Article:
And a behind the scenes shot to see how I tackled this project, lots of balsa and wood qlue  :)

As an aside, the bar has been in the back of my mind for the past week. It's totally justifiable, there are a few bars in odd industrial areas here, but I'm wondering if, like the 'town' buildings I've axed,  that it's trying to put too much into too little space. The gabled building is taking up a larger foot print than I envisioned and I'm leaning towards leaving the bar a vacant lot, and if it seems like it will fit, I can add it later, and if not, I can avoid having to scratch build a difficult brick building  :lol:

I also taped some paper up as a mock backdrop until I figure out the backdrop dilemma, and I'm hoping it will help with color balance and overall picture quality. I'm trying to come up with a shallow, easily removable desgign that won't warp like crazy when painted, otherwise I'd throw a sheet of sky-painted 1/4" MDF, but any lumber bracing would push the layout off the book shelf. I'm thinking either a piece of MDF, patiently painted on both sides to minimize the warp, or some thicker sheet metal hemmed to the back. Or actually an 8" x 63" piece of vinyl or styrene.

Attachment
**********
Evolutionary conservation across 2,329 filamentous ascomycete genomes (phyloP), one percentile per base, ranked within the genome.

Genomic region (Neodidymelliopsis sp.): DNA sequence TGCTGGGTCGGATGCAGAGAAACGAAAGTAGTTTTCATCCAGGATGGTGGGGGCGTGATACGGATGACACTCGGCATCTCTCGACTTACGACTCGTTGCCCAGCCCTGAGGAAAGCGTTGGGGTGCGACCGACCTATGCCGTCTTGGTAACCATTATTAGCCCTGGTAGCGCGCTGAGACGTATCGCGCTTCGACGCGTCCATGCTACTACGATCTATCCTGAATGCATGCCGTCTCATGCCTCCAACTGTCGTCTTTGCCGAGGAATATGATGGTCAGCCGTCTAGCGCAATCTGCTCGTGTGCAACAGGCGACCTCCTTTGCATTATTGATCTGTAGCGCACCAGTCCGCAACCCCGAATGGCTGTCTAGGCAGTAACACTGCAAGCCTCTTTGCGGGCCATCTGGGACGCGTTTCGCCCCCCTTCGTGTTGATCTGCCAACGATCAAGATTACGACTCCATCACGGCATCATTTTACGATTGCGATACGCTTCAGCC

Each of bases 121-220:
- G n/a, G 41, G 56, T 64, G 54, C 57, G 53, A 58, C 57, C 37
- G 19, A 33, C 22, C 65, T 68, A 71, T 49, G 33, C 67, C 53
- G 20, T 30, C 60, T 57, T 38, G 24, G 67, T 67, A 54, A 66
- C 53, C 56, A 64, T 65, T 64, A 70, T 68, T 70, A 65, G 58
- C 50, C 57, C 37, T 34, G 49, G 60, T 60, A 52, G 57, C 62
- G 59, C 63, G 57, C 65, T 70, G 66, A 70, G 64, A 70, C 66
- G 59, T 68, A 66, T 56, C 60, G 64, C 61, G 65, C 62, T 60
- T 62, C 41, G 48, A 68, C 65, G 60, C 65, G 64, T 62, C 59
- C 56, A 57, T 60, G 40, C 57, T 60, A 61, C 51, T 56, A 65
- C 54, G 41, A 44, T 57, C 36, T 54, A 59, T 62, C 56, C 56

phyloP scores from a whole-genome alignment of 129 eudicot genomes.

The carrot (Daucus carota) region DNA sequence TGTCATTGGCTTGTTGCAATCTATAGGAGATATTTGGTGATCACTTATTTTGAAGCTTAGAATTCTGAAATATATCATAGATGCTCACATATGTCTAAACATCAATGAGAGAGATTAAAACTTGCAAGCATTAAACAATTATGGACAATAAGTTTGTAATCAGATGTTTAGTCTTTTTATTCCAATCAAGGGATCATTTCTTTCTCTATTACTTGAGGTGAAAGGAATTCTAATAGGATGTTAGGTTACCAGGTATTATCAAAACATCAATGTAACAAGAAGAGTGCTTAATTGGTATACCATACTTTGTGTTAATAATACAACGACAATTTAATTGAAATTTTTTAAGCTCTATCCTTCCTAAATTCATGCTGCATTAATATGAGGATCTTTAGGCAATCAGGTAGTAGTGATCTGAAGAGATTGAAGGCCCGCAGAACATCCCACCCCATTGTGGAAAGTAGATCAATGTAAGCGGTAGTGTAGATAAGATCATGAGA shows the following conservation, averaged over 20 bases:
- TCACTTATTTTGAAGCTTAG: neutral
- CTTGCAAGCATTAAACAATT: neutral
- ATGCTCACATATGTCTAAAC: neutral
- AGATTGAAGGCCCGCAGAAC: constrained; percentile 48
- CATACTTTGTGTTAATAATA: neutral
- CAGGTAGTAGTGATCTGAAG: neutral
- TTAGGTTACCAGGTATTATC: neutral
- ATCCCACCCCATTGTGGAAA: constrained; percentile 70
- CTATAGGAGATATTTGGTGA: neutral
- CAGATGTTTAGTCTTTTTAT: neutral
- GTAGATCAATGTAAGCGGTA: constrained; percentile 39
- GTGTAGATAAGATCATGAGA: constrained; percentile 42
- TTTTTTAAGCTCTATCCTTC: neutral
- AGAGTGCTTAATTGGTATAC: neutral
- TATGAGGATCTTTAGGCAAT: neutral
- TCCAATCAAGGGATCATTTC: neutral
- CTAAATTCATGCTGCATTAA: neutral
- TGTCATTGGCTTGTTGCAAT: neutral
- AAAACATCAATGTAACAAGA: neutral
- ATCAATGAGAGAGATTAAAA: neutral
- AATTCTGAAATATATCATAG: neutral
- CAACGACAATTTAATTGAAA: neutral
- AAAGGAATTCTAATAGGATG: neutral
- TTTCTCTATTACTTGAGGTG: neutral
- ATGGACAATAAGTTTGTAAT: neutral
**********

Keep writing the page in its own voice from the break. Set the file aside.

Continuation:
The trick with the styrene isn't getting it, I have plenty of sources, but finding a piece that's at least 5'-3" so there are no seams to hide. Things to ponder.

Thanks for looking!

SSW7771

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Re: Midway Industrial Switching Layout
« Reply #25 on: July 23, 2017, 02:09:31 PM »
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Looks good! I like the balsa wood frame. That's a lot lighter than the plywood/MDF cores I used on mine.
Marshall

milw12

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Re: Midway Industrial Switching Layout
« Reply #26 on: July 28, 2017, 05:40:19 PM »
+2